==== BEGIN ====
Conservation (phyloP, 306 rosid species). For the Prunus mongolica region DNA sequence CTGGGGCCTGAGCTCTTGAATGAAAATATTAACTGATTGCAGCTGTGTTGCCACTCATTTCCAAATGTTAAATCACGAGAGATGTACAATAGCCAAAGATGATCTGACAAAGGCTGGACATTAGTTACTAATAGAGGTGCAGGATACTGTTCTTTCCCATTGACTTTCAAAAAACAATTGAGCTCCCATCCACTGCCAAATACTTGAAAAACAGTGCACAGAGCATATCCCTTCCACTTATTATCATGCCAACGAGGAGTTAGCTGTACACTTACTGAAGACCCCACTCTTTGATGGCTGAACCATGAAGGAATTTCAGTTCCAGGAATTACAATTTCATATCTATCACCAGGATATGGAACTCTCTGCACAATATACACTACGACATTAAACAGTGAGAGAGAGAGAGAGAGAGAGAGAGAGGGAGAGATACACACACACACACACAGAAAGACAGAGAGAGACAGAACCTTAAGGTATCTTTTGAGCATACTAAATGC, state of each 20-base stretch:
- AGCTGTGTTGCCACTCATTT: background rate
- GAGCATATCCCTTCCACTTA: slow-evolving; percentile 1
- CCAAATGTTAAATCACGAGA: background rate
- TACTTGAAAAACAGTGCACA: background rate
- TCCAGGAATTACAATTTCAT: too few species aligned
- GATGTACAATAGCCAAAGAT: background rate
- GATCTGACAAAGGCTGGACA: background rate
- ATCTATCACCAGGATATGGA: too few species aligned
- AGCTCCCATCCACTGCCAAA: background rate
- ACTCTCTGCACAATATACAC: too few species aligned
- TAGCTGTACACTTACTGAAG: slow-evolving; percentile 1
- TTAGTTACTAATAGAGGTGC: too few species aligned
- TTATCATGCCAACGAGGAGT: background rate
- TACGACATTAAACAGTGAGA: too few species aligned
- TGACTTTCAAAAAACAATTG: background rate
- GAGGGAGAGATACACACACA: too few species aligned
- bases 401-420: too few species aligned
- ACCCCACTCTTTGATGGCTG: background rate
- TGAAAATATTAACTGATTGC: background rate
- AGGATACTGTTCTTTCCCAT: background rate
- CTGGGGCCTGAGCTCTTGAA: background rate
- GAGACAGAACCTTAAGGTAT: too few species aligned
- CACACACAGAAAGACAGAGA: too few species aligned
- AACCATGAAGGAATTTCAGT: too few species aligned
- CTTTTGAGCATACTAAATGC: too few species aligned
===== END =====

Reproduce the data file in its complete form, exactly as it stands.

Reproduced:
Conservation (phyloP, 306 rosid species). For the Prunus mongolica region DNA sequence CTGGGGCCTGAGCTCTTGAATGAAAATATTAACTGATTGCAGCTGTGTTGCCACTCATTTCCAAATGTTAAATCACGAGAGATGTACAATAGCCAAAGATGATCTGACAAAGGCTGGACATTAGTTACTAATAGAGGTGCAGGATACTGTTCTTTCCCATTGACTTTCAAAAAACAATTGAGCTCCCATCCACTGCCAAATACTTGAAAAACAGTGCACAGAGCATATCCCTTCCACTTATTATCATGCCAACGAGGAGTTAGCTGTACACTTACTGAAGACCCCACTCTTTGATGGCTGAACCATGAAGGAATTTCAGTTCCAGGAATTACAATTTCATATCTATCACCAGGATATGGAACTCTCTGCACAATATACACTACGACATTAAACAGTGAGAGAGAGAGAGAGAGAGAGAGAGAGGGAGAGATACACACACACACACACAGAAAGACAGAGAGAGACAGAACCTTAAGGTATCTTTTGAGCATACTAAATGC, state of each 20-base stretch:
- AGCTGTGTTGCCACTCATTT: background rate
- GAGCATATCCCTTCCACTTA: slow-evolving; percentile 1
- CCAAATGTTAAATCACGAGA: background rate
- TACTTGAAAAACAGTGCACA: background rate
- TCCAGGAATTACAATTTCAT: too few species aligned
- GATGTACAATAGCCAAAGAT: background rate
- GATCTGACAAAGGCTGGACA: background rate
- ATCTATCACCAGGATATGGA: too few species aligned
- AGCTCCCATCCACTGCCAAA: background rate
- ACTCTCTGCACAATATACAC: too few species aligned
- TAGCTGTACACTTACTGAAG: slow-evolving; percentile 1
- TTAGTTACTAATAGAGGTGC: too few species aligned
- TTATCATGCCAACGAGGAGT: background rate
- TACGACATTAAACAGTGAGA: too few species aligned
- TGACTTTCAAAAAACAATTG: background rate
- GAGGGAGAGATACACACACA: too few species aligned
- bases 401-420: too few species aligned
- ACCCCACTCTTTGATGGCTG: background rate
- TGAAAATATTAACTGATTGC: background rate
- AGGATACTGTTCTTTCCCAT: background rate
- CTGGGGCCTGAGCTCTTGAA: background rate
- GAGACAGAACCTTAAGGTAT: too few species aligned
- CACACACAGAAAGACAGAGA: too few species aligned
- AACCATGAAGGAATTTCAGT: too few species aligned
- CTTTTGAGCATACTAAATGC: too few species aligned